Expert urges booster shot as more than half of diabetic COVID patients die

Gillan Ropero, ABS-CBN News

Posted at Mar 30 2022 03:01 PM

A health worker administers the COVID-19 vaccine booster shot during a symbolic vaccination at the Generika Drug Store, in Taguig City on January 20, 2022. “Resbakuna sa mga Botika,” initially available in 7 drug stores in Metro Manila, allows walk-in vaccination for people aged 18 years old and above, except for senior citizens and persons with comorbidities, according to DOH. Jonathan Cellona, ABS-CBN News
A health worker administers the COVID-19 vaccine booster shot during a symbolic vaccination at the Generika Drug Store, in Taguig City on January 20, 2022. “Resbakuna sa mga Botika,” initially available in 7 drug stores in Metro Manila, allows walk-in vaccination for people aged 18 years old and above, except for senior citizens and persons with comorbidities, according to DOH. Jonathan Cellona, ABS-CBN News


MANILA - More than half or 53 percent of diabetic COVID-19 patients in the Philippines die after contracting the disease, an expert said Wednesday as she urged those with the comorbidity to get their booster shot against the coronavirus.

One in five virus patients or 20 percent are diabetic, according to Dr. Aurora Macaballug, member of the Philippine Society of Endocrinology, Diabetes and Metabolism. She cited a study on Philippine COVID-19 outcomes conducted at the Philippine General Hospital.

The study found that 53 percent of COVID-19 outcomes resulted in death, 34 percent led to intensive care unit admission, and 30 percent resulted in respiratory failure, Macaballug said.

A person's immunity is lowered when they have high blood glucose, Macaballug added.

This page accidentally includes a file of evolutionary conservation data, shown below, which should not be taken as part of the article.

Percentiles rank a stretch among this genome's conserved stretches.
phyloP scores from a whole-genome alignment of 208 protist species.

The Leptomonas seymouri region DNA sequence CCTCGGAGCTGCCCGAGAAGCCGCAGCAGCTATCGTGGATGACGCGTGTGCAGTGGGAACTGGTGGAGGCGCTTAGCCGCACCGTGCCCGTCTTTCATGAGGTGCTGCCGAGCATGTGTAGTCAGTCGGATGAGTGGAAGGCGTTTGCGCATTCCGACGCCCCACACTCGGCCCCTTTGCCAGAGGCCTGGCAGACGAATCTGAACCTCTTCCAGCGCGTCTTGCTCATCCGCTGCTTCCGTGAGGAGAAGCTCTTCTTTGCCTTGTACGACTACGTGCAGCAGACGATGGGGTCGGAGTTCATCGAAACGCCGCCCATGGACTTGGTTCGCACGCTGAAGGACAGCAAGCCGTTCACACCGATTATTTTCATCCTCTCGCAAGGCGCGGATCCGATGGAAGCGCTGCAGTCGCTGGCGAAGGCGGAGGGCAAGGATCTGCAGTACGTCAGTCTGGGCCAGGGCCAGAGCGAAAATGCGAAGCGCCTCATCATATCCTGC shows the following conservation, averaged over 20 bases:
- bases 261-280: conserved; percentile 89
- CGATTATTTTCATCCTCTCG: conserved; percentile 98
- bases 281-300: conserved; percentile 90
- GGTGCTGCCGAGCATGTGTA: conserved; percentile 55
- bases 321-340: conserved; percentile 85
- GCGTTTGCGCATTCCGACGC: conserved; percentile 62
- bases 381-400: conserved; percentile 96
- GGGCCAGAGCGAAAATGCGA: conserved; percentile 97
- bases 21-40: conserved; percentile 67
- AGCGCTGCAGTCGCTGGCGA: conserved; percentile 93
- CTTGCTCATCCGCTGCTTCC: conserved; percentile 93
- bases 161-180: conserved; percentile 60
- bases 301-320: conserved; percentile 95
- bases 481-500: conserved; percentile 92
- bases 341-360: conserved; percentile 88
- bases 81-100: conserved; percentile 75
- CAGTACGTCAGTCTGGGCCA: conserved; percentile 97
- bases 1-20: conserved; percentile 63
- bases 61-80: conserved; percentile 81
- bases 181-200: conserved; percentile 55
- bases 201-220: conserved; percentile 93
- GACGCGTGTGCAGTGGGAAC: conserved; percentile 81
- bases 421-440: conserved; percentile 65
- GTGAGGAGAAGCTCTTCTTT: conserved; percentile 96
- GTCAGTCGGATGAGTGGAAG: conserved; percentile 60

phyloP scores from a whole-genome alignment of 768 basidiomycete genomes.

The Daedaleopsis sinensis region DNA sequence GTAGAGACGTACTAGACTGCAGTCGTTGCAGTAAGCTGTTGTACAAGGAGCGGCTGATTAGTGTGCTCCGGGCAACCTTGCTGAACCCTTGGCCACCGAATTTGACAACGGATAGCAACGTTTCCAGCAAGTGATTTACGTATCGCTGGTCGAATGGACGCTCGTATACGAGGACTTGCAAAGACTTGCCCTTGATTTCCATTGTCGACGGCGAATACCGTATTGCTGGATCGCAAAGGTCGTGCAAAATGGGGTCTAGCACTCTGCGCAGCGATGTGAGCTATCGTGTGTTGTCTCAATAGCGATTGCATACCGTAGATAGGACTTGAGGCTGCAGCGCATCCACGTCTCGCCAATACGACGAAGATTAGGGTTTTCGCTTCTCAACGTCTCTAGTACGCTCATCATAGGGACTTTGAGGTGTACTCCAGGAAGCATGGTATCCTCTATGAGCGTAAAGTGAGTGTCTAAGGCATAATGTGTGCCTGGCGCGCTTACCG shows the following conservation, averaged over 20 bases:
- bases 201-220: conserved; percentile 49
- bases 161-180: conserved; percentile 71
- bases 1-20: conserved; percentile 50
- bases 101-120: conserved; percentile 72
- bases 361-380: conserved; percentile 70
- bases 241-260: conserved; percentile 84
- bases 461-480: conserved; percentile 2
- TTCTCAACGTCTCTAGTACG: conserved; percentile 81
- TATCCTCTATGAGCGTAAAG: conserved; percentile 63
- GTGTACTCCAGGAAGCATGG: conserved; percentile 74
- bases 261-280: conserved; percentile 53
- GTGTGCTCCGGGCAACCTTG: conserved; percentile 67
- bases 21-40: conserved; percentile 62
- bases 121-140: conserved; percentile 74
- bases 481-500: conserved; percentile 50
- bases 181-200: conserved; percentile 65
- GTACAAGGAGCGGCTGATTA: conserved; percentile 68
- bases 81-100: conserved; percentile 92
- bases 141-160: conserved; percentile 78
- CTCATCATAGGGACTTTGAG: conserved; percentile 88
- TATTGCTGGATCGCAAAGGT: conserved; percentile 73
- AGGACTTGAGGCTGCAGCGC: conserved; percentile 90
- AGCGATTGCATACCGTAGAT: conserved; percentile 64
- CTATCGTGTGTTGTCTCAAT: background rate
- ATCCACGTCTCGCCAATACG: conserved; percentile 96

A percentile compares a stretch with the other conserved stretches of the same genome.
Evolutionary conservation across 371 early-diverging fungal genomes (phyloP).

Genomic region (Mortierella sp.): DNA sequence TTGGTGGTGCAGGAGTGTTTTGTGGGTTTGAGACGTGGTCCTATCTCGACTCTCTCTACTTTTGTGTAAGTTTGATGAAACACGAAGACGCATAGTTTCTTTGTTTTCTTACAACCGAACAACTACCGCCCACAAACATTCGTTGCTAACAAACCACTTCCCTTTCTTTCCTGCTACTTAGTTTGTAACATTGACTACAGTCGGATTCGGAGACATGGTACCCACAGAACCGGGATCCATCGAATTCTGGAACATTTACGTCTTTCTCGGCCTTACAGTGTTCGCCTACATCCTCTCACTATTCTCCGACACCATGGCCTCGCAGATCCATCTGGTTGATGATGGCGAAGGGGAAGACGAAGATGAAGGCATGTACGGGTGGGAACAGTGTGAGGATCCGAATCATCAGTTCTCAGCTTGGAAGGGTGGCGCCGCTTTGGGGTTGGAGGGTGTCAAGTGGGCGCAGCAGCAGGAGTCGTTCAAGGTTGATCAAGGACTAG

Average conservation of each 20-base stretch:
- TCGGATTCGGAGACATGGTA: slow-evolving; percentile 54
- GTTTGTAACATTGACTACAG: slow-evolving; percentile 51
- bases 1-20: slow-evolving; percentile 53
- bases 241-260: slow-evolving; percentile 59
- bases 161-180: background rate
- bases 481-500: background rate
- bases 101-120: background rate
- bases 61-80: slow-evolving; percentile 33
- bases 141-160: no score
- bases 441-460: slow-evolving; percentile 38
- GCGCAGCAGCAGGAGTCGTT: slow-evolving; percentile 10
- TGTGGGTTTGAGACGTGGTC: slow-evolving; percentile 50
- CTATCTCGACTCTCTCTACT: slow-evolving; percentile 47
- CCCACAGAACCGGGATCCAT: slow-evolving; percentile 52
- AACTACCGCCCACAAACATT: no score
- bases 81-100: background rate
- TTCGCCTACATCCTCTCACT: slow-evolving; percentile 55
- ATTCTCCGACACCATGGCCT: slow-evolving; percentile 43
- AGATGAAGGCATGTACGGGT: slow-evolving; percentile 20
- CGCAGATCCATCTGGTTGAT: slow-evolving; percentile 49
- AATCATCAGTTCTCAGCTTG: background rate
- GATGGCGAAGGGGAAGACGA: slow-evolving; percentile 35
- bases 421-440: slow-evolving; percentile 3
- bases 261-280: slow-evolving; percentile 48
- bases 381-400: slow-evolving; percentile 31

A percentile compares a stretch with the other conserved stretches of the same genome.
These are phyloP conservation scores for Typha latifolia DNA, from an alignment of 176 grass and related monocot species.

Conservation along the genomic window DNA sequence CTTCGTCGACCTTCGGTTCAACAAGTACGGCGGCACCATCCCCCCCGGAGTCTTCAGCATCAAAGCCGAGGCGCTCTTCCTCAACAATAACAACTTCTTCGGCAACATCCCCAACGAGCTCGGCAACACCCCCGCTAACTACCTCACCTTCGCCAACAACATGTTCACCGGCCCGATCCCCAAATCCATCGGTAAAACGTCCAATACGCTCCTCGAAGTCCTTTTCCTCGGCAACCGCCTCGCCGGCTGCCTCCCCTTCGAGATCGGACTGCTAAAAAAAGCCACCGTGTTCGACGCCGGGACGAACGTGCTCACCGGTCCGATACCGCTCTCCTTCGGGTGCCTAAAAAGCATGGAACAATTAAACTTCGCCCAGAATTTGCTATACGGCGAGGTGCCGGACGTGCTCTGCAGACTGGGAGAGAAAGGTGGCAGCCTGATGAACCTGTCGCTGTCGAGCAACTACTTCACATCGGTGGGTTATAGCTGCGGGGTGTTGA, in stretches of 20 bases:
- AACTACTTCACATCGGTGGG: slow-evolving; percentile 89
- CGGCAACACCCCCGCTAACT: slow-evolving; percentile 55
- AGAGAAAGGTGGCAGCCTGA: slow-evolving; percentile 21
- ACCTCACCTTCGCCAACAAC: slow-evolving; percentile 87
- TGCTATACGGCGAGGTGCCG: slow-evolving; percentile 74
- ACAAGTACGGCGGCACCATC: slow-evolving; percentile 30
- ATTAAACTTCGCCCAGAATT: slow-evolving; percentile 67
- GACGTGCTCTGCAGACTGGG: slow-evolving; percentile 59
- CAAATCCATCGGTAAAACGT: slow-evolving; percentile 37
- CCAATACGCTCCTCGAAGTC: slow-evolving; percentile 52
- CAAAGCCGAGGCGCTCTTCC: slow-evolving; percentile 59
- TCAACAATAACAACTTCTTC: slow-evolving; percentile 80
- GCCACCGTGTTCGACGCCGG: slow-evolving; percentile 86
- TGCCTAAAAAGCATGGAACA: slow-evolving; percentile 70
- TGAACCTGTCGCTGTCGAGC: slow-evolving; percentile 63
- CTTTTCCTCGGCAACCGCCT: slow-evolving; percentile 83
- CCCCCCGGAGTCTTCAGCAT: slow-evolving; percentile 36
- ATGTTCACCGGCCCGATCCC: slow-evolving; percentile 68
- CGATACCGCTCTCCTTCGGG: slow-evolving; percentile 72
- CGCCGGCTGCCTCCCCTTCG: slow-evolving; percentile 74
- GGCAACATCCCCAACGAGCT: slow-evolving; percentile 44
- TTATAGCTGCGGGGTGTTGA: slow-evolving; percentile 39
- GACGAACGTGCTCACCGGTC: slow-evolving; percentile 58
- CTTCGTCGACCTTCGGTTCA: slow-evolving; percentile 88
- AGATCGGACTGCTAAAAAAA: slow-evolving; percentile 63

"Ang mga panlaban po ng mga katawan natin ay medyo bumababa po, kumpara po sa mga taong walang diabetes," she told reporters.

(The antibodies in a diabetic person's body is lower compared to that of a person without diabetes.)

"Based on a 2020 study, basta ang blood sugar ay controlled, between 70-180, kung magkasakit siya ng COVID, lower po ang mortality."

(Based on a 2020 study, if blood sugar is controlled or between 70-180, if a diabetic person contracts COVID, there is lower mortality rate.)

This is worsened by the cytokine storm, which severe COVID-19 patients experience, Macaballug said.

"Ano ang mga cytokine, ito po ang ating mga panlaban, tumataas kasi sila. Nagkakagulo po sila sa loob ng kanilang katawan, tumataas po ang infection at naapektuhan ang insulin sa katawan, so lalong tumataas ang blood sugar," she said.

(Cytokines fights off the virus. In a cytokine storm, they go off in a person's body, the severity of infection rises and the level of insulin is affected, leading to rise in blood sugar.)

There are also studies that show those who recovered from the disease are at risk for diabetes, Macaballug added.

"Pag nagka-COVID po, ang iba binibigyan ng steroid. Ang 
steroid po, again, that’s another drug na pwede magpataas ng blood sugar," she said.

(If someone contracs COVID, they can be given steroid, which is another drug that can increase blood sugar.)

Vaccines offer the "best protection" against the respiratory illness, particularly the highly transmissible omicron variant, according to Macaballug.

"Pag ang taong may diabetes ang magka-COVID, mataas pa ang risk niya na severe ang kanyang infection dahil sa COVID-19," she said.

(If a person with diabetes contracts COVID, they have a higher risk of severe infection.)

It's important to get a booster shot as vaccine efficacy wanes over time and more so in diabetic patients, Macaballug said.

"'Pag uncontrolled ang diabetes, lalo pa pong may chance bumaba ang vaccine efficacy," she said.

(If diabetes is uncontrolled, there's a higher chance that vaccine efficacy will decrease.)

The Philippines has so far fully vaccinated 93.1 percent of 14.5 million persons with comorbidities as of Monday, according to the Department of Health.

Only 11.8 million of some 45 million fully vaccinated individuals eligible for a booster shot have received it, according to Health Undersecretary Maria Rosario Vergeire.

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